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Challenging Architecture Requires Creative Solutions

Developers are increasingly confronted with irregularly shaped lots and those that must be assembled to complete a single project — this, along with the usual need to comply with environmental restrictions, makes development challenging.

Because conventional strategies are often not versatile enough to address unique site conditions, designers have had to think outside of the box. They must, on a case-by-case basis, determine their needs and develop an efficient and economical strategy. No single strategy template can be assumed to work across all real estate scenarios.

Density = Profitability

As land availability becomes tighter, one key to profitability is maintaining a high resident density. Building heights now routinely hit the four- and five-story barrier, which has in turn led to exploration of other construction types to build higher.

Whereas builders once used steel and concrete, they now look to new wood composite technologies to achieve the desired heights while keeping construction costs in check. These innovative products, which originated in Canada, have made their way to the Pacific Northwest and are pushing the definitions of the building code on wood material. While the engineering works, remoteness creates cost factors in the Central and Eastern regions of the United States that have made incorporating them less feasible in terms of the project budget overall. There also is the hurdle of getting building officials onboard with the technology. That may change in the near future as manufacturers venture into the Midwest.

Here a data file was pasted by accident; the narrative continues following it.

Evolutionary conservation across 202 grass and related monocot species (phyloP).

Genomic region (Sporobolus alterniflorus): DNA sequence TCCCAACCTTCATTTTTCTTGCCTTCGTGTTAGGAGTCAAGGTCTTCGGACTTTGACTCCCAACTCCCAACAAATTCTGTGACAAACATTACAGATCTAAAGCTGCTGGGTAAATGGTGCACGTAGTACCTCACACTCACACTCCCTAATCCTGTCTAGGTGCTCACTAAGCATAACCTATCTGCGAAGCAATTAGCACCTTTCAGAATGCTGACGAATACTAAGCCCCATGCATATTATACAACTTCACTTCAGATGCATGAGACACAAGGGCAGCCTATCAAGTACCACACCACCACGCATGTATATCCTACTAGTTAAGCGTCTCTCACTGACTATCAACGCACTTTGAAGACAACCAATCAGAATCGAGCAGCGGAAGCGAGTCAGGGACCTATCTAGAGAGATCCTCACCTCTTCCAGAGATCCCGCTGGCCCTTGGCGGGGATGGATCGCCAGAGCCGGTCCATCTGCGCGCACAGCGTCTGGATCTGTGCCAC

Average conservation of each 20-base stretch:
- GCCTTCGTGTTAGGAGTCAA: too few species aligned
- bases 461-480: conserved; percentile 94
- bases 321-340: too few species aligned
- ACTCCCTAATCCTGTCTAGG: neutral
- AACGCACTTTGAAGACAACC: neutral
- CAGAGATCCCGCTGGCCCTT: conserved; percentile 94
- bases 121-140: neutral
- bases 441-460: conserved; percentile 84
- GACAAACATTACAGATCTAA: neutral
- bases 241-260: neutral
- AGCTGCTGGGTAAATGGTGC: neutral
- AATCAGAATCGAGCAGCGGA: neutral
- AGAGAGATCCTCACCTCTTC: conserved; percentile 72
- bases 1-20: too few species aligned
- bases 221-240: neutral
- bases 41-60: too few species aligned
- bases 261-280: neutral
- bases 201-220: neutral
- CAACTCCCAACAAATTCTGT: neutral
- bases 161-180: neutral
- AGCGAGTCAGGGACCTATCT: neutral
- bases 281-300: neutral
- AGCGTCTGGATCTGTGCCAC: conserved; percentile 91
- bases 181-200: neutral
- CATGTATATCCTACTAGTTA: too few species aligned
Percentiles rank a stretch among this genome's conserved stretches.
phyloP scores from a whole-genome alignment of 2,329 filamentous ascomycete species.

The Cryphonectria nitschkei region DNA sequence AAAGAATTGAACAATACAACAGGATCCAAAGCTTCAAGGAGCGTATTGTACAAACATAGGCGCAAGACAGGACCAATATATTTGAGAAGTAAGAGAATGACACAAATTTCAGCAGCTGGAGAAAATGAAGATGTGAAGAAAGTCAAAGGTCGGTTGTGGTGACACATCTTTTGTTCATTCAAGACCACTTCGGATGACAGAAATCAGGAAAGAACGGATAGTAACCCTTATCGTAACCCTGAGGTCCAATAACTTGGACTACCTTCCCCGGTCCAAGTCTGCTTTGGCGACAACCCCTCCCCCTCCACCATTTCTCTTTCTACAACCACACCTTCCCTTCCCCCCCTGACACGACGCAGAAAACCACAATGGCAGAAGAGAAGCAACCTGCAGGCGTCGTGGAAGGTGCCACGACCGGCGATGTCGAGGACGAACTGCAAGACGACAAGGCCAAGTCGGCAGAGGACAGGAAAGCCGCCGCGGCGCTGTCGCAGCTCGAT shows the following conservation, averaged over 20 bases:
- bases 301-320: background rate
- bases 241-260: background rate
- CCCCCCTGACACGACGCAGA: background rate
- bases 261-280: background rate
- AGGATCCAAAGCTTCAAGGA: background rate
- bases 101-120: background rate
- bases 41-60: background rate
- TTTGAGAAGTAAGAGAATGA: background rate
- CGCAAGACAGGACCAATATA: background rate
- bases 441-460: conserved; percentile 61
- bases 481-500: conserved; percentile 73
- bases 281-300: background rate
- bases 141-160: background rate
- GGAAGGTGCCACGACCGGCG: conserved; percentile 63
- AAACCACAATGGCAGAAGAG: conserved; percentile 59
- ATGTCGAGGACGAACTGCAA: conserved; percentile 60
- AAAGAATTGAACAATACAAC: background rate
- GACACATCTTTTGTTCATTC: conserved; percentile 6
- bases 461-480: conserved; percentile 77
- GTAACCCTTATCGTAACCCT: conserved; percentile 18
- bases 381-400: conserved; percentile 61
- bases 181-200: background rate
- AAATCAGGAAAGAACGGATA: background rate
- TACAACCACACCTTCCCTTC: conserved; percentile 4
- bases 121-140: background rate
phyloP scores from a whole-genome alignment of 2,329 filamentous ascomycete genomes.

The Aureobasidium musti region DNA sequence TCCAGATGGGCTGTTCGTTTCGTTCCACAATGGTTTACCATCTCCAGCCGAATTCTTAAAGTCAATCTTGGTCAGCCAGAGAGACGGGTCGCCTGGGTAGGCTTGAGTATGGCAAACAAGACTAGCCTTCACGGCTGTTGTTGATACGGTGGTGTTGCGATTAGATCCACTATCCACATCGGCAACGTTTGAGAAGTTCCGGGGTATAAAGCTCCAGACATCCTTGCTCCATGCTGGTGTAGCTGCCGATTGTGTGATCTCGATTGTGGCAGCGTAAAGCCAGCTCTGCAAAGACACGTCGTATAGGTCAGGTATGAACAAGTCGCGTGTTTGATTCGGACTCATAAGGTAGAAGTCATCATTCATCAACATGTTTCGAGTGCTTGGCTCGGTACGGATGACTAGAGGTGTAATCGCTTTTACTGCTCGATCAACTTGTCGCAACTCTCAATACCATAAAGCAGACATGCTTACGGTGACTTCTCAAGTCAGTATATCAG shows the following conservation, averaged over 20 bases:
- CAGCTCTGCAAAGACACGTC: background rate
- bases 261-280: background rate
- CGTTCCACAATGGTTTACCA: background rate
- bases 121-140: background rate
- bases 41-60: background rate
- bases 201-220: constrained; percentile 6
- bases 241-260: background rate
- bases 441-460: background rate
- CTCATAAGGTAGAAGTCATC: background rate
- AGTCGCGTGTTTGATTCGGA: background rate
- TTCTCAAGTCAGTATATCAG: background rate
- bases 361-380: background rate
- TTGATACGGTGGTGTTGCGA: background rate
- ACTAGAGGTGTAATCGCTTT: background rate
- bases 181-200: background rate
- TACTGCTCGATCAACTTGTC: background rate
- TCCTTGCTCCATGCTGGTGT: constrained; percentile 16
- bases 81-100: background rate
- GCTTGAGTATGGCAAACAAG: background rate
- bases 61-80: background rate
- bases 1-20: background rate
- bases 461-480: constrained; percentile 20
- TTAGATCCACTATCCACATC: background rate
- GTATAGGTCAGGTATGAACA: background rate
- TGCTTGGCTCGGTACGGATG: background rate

Developers must balance the economics of multiple small buildings against putting up a few large buildings. The former can be more cost-effective, but it’s not always a direct comparison. Many factors are at play. Smaller buildings (three stories or fewer) can be walk-ups, use less expensive structural systems and need less skin on the building. They are less costly to build overall and have no need for cost-intensive structured parking, but such plans often must cede larger pieces of land for parking. Green space should be concentrated in chunks large enough to be useful as recreation areas for residents. Developers want to put as many units on a property as they can to enhance their ROI, but each property is unique in terms of zoning requirements, topography and location. All these factor into the decision of what to build.

Ideally, developers will come with an idea of what they went—a wrap or podium style building, for instance, but want to look at both options. Designers make suggestions based on the project parameters and how the client wants the development to function in their portfolio, for example, whether they will sell it immediately or keep it for several years.

With unusual topographies, such as hilly sites or those with a lot of fall across them, 90 percent of the effort is figuring out how best to synthesize clients’ needs to the site. But designers must be flexible enough to adapt to unforeseen conditions, such as undocumented wetlands, utilities on the site, easements or landfills that pose environmental issues. Obviously, it is best if these are discovered before the drawing process is complete.

Complex Combination of Variables = Zoning, Density, Parking

Landmark on Lovers, Dallas
A property on Lovers Lane had already been developed as garden-style apartments. When the client’s equity partner bought the entire block, the partner negotiated a portion of that block for the new building. It was constructed on a podium with street-level parking on one story and a single-parking basement below.

Zoning required the building to face the main street and to appear to be no more than three stories tall. The strategy along Lovers Lane was to build two-story townhome-style units (one on top of the other). The first level had a stoop for a public connection on Lovers Lane. It looks across the street onto a large development with young professors and college students who often jog or bike in the neighborhood.